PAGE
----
Fans of Mr. Newman Goat may have been perturbed these last months not to hear any news of his doings. Frankly, we’ve been perturbed too. Who would imagine that it would be worrisome to not have this big guy trying to bust down, pillage, and destroy various structures on the farm, but it is so. In fact, the only remotely Newman-ish behavior we’ve observed is his consistent usage of the round hay bale feeder for his bed (rendering the 1,000 bale of hay both intimidating to those smaller than him, and a tad inedible to those who brave his majestic presence on top of the heap).
The truth is, Mr. Newman has lost some status on the farm. It’s a sad state of affairs when the boss is cowed — literally. Since I’ve recently been teaching my students etymology, I thought I should find out about this colorful term: ‘to be cowed’ comes from the Scandinavian (“kuga”, to subdue) and evidently has nothing to do with bovines which I find impossible to believe. Because when a 170 pound Alpine goat goes face to face with a 1200 pound (and growing) Holstein steer, there is only one word for what goes on: cowing.
It’s sort of like seeing Fonzie meet up with a tattooed, muscled biker dude. Sad. The crumbling of an icon. Oh, this is not to say that should Mr. Newman be out and about when I’m transporting a dish of feed to the steers in the evening, he does not try to bodily assault me (and he usually succeeds) … but as soon as I get within 2 feet of the fence and the large, horned, waiting heads, he backs off. You can just see him, shrugging, hands in the air, taking one step backwards, ever so slowly, “Just give me three steps, Mister”. And to make matters worse, Ti-gba the Haitian dog, has decided that it’s fun to buzz him.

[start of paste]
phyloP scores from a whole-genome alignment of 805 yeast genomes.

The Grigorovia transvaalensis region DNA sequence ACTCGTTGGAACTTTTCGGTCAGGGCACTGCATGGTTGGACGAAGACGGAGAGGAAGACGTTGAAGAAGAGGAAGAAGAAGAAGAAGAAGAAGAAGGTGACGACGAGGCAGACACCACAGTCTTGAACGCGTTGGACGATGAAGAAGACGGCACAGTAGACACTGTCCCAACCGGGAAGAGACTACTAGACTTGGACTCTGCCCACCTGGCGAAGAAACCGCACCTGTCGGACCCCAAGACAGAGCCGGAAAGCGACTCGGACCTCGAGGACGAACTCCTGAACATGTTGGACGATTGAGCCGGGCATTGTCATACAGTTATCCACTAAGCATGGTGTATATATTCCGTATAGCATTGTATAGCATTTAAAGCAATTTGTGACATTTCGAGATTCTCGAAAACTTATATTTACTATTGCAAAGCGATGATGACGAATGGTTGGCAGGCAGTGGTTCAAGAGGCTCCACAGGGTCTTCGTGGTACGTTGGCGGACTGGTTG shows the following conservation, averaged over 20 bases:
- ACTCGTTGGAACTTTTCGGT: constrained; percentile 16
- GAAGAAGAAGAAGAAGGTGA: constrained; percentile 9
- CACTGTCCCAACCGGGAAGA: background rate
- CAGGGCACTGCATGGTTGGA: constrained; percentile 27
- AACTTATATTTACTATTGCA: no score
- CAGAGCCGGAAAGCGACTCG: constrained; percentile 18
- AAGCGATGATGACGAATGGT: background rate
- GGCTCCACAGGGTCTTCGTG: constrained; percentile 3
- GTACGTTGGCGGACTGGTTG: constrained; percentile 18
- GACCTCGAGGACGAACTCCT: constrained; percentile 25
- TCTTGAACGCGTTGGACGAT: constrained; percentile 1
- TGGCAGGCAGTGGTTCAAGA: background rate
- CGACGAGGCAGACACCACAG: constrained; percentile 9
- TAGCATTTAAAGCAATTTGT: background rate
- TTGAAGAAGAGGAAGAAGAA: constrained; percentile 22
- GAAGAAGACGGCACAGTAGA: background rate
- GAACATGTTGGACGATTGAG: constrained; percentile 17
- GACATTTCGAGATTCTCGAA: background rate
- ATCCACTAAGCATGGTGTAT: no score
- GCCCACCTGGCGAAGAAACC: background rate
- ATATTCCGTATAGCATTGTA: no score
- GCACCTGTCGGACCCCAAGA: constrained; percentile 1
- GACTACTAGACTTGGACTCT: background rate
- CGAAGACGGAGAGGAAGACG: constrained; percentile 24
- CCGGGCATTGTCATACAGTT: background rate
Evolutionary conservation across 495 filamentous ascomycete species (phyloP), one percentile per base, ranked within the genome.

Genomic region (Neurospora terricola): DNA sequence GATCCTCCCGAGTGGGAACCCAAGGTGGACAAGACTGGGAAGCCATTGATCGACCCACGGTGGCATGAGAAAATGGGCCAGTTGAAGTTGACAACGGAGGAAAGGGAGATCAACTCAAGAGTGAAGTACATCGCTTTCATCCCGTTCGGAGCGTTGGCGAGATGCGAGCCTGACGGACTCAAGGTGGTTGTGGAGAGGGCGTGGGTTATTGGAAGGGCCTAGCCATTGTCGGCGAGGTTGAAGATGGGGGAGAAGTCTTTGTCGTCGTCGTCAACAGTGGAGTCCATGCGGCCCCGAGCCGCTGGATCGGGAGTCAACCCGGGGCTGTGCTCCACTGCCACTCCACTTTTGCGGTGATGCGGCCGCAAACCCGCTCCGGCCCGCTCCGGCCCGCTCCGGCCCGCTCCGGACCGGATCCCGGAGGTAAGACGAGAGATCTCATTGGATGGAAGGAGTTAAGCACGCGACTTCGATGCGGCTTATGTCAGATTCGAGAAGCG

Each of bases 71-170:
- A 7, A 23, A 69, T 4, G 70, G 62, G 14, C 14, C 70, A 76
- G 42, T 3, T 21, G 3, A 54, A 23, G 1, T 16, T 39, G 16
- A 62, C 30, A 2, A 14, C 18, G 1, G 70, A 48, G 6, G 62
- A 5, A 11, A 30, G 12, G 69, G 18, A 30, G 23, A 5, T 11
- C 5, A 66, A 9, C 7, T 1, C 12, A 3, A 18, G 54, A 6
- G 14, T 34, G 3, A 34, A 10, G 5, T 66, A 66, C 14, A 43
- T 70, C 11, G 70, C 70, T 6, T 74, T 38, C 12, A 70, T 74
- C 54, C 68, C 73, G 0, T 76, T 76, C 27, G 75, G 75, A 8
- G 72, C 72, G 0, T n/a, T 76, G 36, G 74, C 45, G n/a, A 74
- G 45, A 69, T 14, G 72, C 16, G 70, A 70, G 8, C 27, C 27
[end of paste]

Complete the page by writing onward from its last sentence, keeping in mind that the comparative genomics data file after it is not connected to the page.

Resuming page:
She zips around his legs, teeth slashing, growling, and he responds by getting up on his hind legs, raising his height to an impressing 7 feet, and dive bombing her. I’ve never seen them actually make contact, and I suspect that in some perverse way Newman likes the challenge, but things get complicated when Ti-gba’s sidekick, Derry the livestock guardian 100 pound Maremma dog, shows up.
Derry doesn’t have to DO anything. He just has to show up. He stands there looking like a really cute polar bear or, as my neighbor has dubbed him, the Abominable Snowman, and Mr. Newman says, “Dudes, I’m outta here”.
Poor Mr. Newman. But you can’t keep a good goat down for long. Last weekend he rediscovered the goat-proof runin shed roof. You know, the one we spent 3 weekends building and reinforcing and double-reinforcing so thatit would stand up to goat hooves… the one that back then Mr. Newman took one look at, said it didn’t interest him, and ignored for 3 years. Now, however, it has renewed appeal. It catches the afternoon western sun, it’s easy for him to jump up (but no other goats have attempted it, and God forbid a steer should try), so it gives him that much needed height: a good view, privacy, his own unique perspective on the world, and the opportunity to work on his suntan.
Just so that people don’t fall apart with sympathy for Mr. Newman, he has been seen vigorously head-butting the steel cage that envelops the new feed shed, attempting to buckle the super heavy cattle wire that surrounds the chicken house, and giving a really good wallop to any of his “crew” if they get in his way of the tastiest morsels of hay. We are fully confident that with his level of smarts and strategic thinking, by spring Mr. Newman will own the farm again.
Till next time.
Star Gazing Farm 501(c)3
A haven for retired farm animals and wayward goats